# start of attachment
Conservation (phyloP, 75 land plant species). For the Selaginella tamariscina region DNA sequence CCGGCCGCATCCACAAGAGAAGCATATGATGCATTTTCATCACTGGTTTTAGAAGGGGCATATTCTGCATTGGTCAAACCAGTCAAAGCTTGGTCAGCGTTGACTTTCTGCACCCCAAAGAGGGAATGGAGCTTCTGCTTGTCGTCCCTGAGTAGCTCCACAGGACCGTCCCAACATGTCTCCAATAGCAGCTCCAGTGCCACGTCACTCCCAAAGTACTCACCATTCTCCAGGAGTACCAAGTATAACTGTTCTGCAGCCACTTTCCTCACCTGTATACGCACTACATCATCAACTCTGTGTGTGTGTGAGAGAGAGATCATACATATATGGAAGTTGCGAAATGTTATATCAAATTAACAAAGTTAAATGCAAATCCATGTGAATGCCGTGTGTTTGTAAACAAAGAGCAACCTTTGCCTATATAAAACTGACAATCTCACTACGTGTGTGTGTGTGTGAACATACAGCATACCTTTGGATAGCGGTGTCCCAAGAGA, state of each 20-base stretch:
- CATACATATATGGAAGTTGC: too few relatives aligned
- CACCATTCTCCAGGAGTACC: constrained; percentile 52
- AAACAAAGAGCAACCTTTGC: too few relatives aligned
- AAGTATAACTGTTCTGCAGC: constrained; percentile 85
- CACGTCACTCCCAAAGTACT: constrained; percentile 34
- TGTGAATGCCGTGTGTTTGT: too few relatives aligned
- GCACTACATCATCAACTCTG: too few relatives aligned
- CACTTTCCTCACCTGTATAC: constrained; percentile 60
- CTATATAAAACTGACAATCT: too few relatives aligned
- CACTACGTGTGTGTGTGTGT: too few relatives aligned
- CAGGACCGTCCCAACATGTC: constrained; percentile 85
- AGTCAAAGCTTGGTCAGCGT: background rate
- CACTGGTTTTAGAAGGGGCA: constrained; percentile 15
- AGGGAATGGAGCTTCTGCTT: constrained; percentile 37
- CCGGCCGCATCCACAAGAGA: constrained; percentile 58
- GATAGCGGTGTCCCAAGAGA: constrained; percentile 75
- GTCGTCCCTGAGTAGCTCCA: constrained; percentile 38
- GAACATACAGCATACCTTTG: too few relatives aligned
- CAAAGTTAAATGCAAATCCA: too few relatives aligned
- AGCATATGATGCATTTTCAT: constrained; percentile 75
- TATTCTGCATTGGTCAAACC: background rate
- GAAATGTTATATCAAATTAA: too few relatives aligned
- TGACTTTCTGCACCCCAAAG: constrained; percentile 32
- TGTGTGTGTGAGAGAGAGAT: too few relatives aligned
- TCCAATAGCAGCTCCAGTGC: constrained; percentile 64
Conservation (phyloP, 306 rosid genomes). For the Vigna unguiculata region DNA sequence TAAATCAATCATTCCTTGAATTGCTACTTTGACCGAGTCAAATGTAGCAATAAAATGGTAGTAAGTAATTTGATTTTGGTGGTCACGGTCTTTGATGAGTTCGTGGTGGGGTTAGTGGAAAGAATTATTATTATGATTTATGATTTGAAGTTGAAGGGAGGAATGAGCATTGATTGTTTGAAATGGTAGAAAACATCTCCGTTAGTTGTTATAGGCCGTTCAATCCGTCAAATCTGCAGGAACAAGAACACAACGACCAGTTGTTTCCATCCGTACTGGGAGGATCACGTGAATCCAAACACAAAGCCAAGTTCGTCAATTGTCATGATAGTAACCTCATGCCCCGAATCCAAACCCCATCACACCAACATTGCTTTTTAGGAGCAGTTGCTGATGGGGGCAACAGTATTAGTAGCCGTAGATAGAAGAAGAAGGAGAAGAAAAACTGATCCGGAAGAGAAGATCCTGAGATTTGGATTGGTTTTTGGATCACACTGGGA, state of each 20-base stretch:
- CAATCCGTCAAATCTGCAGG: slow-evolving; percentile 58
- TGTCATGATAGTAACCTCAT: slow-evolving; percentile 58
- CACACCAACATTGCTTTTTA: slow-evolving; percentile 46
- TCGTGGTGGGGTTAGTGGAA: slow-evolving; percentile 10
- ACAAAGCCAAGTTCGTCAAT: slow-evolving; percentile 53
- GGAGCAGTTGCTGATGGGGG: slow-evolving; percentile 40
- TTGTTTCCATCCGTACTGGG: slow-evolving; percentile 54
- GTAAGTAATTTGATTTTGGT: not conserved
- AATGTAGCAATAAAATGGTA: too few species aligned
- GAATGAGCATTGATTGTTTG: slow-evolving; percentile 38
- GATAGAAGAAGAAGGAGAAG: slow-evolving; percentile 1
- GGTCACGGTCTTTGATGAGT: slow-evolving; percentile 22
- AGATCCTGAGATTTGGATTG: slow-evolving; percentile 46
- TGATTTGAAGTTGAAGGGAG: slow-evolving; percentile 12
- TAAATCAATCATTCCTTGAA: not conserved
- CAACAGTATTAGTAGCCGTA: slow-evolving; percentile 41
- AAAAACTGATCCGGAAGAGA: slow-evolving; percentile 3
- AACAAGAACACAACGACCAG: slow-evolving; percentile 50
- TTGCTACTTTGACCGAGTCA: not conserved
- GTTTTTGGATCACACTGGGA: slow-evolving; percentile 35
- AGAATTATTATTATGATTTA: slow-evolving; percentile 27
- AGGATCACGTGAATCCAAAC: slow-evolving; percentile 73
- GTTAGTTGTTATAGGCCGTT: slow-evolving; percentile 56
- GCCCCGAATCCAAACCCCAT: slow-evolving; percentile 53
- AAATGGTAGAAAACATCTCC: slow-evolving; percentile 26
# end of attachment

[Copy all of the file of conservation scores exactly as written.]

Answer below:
Conservation (phyloP, 75 land plant species). For the Selaginella tamariscina region DNA sequence CCGGCCGCATCCACAAGAGAAGCATATGATGCATTTTCATCACTGGTTTTAGAAGGGGCATATTCTGCATTGGTCAAACCAGTCAAAGCTTGGTCAGCGTTGACTTTCTGCACCCCAAAGAGGGAATGGAGCTTCTGCTTGTCGTCCCTGAGTAGCTCCACAGGACCGTCCCAACATGTCTCCAATAGCAGCTCCAGTGCCACGTCACTCCCAAAGTACTCACCATTCTCCAGGAGTACCAAGTATAACTGTTCTGCAGCCACTTTCCTCACCTGTATACGCACTACATCATCAACTCTGTGTGTGTGTGAGAGAGAGATCATACATATATGGAAGTTGCGAAATGTTATATCAAATTAACAAAGTTAAATGCAAATCCATGTGAATGCCGTGTGTTTGTAAACAAAGAGCAACCTTTGCCTATATAAAACTGACAATCTCACTACGTGTGTGTGTGTGTGAACATACAGCATACCTTTGGATAGCGGTGTCCCAAGAGA, state of each 20-base stretch:
- CATACATATATGGAAGTTGC: too few relatives aligned
- CACCATTCTCCAGGAGTACC: constrained; percentile 52
- AAACAAAGAGCAACCTTTGC: too few relatives aligned
- AAGTATAACTGTTCTGCAGC: constrained; percentile 85
- CACGTCACTCCCAAAGTACT: constrained; percentile 34
- TGTGAATGCCGTGTGTTTGT: too few relatives aligned
- GCACTACATCATCAACTCTG: too few relatives aligned
- CACTTTCCTCACCTGTATAC: constrained; percentile 60
- CTATATAAAACTGACAATCT: too few relatives aligned
- CACTACGTGTGTGTGTGTGT: too few relatives aligned
- CAGGACCGTCCCAACATGTC: constrained; percentile 85
- AGTCAAAGCTTGGTCAGCGT: background rate
- CACTGGTTTTAGAAGGGGCA: constrained; percentile 15
- AGGGAATGGAGCTTCTGCTT: constrained; percentile 37
- CCGGCCGCATCCACAAGAGA: constrained; percentile 58
- GATAGCGGTGTCCCAAGAGA: constrained; percentile 75
- GTCGTCCCTGAGTAGCTCCA: constrained; percentile 38
- GAACATACAGCATACCTTTG: too few relatives aligned
- CAAAGTTAAATGCAAATCCA: too few relatives aligned
- AGCATATGATGCATTTTCAT: constrained; percentile 75
- TATTCTGCATTGGTCAAACC: background rate
- GAAATGTTATATCAAATTAA: too few relatives aligned
- TGACTTTCTGCACCCCAAAG: constrained; percentile 32
- TGTGTGTGTGAGAGAGAGAT: too few relatives aligned
- TCCAATAGCAGCTCCAGTGC: constrained; percentile 64
Conservation (phyloP, 306 rosid genomes). For the Vigna unguiculata region DNA sequence TAAATCAATCATTCCTTGAATTGCTACTTTGACCGAGTCAAATGTAGCAATAAAATGGTAGTAAGTAATTTGATTTTGGTGGTCACGGTCTTTGATGAGTTCGTGGTGGGGTTAGTGGAAAGAATTATTATTATGATTTATGATTTGAAGTTGAAGGGAGGAATGAGCATTGATTGTTTGAAATGGTAGAAAACATCTCCGTTAGTTGTTATAGGCCGTTCAATCCGTCAAATCTGCAGGAACAAGAACACAACGACCAGTTGTTTCCATCCGTACTGGGAGGATCACGTGAATCCAAACACAAAGCCAAGTTCGTCAATTGTCATGATAGTAACCTCATGCCCCGAATCCAAACCCCATCACACCAACATTGCTTTTTAGGAGCAGTTGCTGATGGGGGCAACAGTATTAGTAGCCGTAGATAGAAGAAGAAGGAGAAGAAAAACTGATCCGGAAGAGAAGATCCTGAGATTTGGATTGGTTTTTGGATCACACTGGGA, state of each 20-base stretch:
- CAATCCGTCAAATCTGCAGG: slow-evolving; percentile 58
- TGTCATGATAGTAACCTCAT: slow-evolving; percentile 58
- CACACCAACATTGCTTTTTA: slow-evolving; percentile 46
- TCGTGGTGGGGTTAGTGGAA: slow-evolving; percentile 10
- ACAAAGCCAAGTTCGTCAAT: slow-evolving; percentile 53
- GGAGCAGTTGCTGATGGGGG: slow-evolving; percentile 40
- TTGTTTCCATCCGTACTGGG: slow-evolving; percentile 54
- GTAAGTAATTTGATTTTGGT: not conserved
- AATGTAGCAATAAAATGGTA: too few species aligned
- GAATGAGCATTGATTGTTTG: slow-evolving; percentile 38
- GATAGAAGAAGAAGGAGAAG: slow-evolving; percentile 1
- GGTCACGGTCTTTGATGAGT: slow-evolving; percentile 22
- AGATCCTGAGATTTGGATTG: slow-evolving; percentile 46
- TGATTTGAAGTTGAAGGGAG: slow-evolving; percentile 12
- TAAATCAATCATTCCTTGAA: not conserved
- CAACAGTATTAGTAGCCGTA: slow-evolving; percentile 41
- AAAAACTGATCCGGAAGAGA: slow-evolving; percentile 3
- AACAAGAACACAACGACCAG: slow-evolving; percentile 50
- TTGCTACTTTGACCGAGTCA: not conserved
- GTTTTTGGATCACACTGGGA: slow-evolving; percentile 35
- AGAATTATTATTATGATTTA: slow-evolving; percentile 27
- AGGATCACGTGAATCCAAAC: slow-evolving; percentile 73
- GTTAGTTGTTATAGGCCGTT: slow-evolving; percentile 56
- GCCCCGAATCCAAACCCCAT: slow-evolving; percentile 53
- AAATGGTAGAAAACATCTCC: slow-evolving; percentile 26